Stalking recidivism: A comparison of operational definitions.

Author(s): 
Bendlin, M., Sheridan, L., & Johnson, A. (2020).
Source: 
Journal of Interpersonal Violence, 1 – 23.
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Summary: 

This study analyzed a dataset of police incident reports involving 404 stalking offenders to determine time to recidivism and predictors of recidivism. The results of the study show that stalkers reoffend quickly.

Expanded Abstract: 

The criminal offense of stalking is qualitatively different than other offenses due to the repetitive and often multifaceted nature of the crime. Given that stalking constitutes several different kinds of behaviors (e.g., violence and threats), research on stalking recidivism becomes difficult. That is particularly true as recidivism can be defined in a number of ways. Considering the relative infancy of stalking as a legally proscribed crime, it is perhaps not surprising that research on stalking recidivism is sparse. Nevertheless, the existing literature does appear to show high rates of stalker recidivism, though these rates vary across studies (Malsch et al., 2011; McEwan et al., 2019; Rosenfeld, 2003).

This study utilized a dataset of Western Australia Police Force incident reports, comprising a sample of 404 stalking offenders. Varied data analysis methods were used to determine the time to recidivism and the predictors of recidivism. The study used four different definitions of recidivism. Predictor variables included age of the offender, prior history of criminal charges, and offender ethnicity. The four definitions ranged from narrow (a new stalking charge) to broad (any new criminal charge). The results of the study show that stalkers reoffend quickly, however our understanding of how fast and which offender characteristics predict recidivism, is dependent on how we define repeat offending. This highlights the importance of considering how stalking recidivism is defined in future works and may explain current differences in stalking recidivism findings.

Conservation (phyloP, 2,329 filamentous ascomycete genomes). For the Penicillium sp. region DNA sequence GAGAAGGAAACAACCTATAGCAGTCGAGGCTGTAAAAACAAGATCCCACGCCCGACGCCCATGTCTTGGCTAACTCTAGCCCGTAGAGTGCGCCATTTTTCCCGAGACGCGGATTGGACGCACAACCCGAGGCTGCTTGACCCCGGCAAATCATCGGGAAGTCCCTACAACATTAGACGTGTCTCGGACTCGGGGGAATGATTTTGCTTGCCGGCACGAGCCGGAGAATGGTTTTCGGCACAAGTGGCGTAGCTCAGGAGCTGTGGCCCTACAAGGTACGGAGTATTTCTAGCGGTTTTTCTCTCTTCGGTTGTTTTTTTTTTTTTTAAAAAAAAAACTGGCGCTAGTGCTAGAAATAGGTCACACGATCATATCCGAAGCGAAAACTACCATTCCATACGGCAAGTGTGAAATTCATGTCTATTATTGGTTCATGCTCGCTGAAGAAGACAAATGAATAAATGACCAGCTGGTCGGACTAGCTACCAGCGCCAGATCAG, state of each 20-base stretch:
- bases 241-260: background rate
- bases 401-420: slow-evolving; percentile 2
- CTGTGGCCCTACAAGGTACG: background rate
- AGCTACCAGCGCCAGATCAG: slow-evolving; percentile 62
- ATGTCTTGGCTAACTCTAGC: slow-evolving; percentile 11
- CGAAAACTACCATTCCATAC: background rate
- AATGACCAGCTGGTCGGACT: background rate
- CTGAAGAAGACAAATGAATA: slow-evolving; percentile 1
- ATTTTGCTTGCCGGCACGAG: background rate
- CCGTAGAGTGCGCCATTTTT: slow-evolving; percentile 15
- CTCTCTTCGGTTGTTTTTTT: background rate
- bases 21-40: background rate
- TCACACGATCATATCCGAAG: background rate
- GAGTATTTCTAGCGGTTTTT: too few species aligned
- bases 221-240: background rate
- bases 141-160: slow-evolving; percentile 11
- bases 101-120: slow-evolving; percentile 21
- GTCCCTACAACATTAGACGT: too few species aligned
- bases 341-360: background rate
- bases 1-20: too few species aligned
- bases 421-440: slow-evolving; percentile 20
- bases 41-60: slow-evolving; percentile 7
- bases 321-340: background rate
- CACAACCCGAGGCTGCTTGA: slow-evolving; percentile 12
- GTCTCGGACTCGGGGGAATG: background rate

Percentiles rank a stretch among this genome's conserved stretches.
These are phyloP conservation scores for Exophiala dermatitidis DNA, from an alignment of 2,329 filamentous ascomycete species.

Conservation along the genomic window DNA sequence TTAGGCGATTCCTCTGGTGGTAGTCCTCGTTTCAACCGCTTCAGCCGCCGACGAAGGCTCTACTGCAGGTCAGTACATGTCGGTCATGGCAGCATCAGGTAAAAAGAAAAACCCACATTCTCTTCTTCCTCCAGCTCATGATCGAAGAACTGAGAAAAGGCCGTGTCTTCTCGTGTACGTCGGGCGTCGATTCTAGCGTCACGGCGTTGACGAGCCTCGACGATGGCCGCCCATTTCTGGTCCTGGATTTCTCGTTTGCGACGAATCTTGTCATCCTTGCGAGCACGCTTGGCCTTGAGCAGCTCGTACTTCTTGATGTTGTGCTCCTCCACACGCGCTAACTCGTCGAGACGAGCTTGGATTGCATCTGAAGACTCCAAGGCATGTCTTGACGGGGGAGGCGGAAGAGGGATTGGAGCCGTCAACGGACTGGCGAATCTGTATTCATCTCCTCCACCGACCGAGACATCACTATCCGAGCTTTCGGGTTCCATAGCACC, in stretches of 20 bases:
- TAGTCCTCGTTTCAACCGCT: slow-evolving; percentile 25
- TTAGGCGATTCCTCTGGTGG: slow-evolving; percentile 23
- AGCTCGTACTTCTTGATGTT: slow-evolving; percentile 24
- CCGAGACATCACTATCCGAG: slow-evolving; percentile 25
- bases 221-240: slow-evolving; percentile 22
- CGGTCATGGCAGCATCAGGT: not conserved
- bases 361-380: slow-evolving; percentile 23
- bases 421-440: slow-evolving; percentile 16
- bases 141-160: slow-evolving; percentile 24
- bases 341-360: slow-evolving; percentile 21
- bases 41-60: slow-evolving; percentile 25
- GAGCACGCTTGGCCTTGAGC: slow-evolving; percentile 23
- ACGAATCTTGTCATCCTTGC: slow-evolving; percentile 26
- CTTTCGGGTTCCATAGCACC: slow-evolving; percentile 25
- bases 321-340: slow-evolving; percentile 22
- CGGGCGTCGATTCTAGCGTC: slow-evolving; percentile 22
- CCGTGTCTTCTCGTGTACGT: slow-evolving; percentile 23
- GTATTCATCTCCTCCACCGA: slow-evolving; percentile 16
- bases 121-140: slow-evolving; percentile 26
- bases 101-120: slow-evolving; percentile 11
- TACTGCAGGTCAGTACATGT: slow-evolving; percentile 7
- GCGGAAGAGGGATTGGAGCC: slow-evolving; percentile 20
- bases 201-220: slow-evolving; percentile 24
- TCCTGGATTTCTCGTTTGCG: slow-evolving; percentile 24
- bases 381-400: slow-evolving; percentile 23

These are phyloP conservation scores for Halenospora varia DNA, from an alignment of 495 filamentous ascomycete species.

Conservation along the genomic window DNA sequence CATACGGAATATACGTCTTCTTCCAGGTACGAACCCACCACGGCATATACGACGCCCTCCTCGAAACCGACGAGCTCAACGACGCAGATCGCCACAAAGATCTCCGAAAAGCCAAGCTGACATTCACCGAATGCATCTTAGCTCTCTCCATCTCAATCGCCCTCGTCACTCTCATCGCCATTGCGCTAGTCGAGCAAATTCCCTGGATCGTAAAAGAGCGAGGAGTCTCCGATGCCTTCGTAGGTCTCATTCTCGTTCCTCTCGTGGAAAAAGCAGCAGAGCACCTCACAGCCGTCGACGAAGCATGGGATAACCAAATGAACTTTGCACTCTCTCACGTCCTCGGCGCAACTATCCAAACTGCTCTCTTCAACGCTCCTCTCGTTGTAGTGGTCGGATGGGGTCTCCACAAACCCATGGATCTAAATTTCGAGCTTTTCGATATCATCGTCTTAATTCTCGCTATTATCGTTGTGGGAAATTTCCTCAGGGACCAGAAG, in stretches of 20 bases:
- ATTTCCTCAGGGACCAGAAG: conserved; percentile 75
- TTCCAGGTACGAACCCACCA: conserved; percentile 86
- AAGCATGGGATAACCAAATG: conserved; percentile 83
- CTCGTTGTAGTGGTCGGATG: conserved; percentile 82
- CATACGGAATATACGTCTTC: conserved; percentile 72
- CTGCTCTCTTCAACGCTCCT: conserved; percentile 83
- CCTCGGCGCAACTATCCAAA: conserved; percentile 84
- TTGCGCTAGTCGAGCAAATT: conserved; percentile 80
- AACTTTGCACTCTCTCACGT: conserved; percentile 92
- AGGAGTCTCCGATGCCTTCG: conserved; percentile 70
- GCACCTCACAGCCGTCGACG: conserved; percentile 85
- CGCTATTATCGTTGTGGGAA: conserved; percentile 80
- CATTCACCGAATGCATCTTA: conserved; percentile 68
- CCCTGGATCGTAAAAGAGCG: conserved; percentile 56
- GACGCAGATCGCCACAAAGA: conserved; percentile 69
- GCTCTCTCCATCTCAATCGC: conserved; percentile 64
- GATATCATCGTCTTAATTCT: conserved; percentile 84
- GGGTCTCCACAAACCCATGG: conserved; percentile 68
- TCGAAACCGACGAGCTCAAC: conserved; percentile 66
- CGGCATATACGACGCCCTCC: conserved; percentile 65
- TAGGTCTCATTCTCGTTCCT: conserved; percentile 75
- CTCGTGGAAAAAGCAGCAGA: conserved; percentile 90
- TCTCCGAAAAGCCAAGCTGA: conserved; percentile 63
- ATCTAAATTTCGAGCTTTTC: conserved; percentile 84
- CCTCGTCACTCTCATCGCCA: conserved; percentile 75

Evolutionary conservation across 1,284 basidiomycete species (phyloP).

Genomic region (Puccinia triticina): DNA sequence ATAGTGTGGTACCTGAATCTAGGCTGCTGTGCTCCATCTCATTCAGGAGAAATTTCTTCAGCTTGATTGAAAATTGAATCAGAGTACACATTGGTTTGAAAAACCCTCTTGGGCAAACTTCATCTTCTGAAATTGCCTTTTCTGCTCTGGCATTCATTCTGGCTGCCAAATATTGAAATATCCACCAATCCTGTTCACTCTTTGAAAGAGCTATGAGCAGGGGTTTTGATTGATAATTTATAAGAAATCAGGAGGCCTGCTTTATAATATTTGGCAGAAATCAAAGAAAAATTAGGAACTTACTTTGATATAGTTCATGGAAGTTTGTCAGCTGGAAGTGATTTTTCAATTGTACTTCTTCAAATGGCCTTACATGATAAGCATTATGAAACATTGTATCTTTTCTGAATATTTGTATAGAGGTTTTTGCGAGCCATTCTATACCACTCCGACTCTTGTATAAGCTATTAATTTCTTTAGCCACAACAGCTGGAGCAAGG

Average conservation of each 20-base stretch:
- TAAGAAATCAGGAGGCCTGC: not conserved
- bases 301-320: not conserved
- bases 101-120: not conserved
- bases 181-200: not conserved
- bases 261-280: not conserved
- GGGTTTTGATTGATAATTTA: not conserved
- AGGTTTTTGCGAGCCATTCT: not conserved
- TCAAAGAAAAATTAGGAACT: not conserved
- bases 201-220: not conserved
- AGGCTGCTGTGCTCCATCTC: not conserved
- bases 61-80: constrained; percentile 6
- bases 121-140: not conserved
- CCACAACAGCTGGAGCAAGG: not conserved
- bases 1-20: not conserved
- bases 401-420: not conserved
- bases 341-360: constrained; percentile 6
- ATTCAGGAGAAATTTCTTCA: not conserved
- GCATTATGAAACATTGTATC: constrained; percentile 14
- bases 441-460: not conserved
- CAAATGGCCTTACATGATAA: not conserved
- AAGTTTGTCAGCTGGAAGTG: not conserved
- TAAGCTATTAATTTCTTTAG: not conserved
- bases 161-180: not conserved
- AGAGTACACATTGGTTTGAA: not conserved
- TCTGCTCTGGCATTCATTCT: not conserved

This study found that many stalkers did reoffend and that when they did, they did so quickly. However, the rates and time to recidivism varied depending on how stalking recidivism was defined. When stalking recidivism was defined as a new stalking charge, 8.7% of offenders reoffended within the observation period, with a median reoffending time of nine weeks. When stalking recidivism was classified as any new stalking or harassment charge, 38.2% of offenders reoffended within the observation period, with a median reoffending time of 10 weeks. The most general definition of stalking recidivism, any stalking-related charge, produced a reoffending rate of 40.8%, with a median time of 10 weeks until re-offense. Finally, when looking at any new crime committed by the offenders, the overall recidivism rate was 54.5%, with a median reoffending time of 13 weeks.

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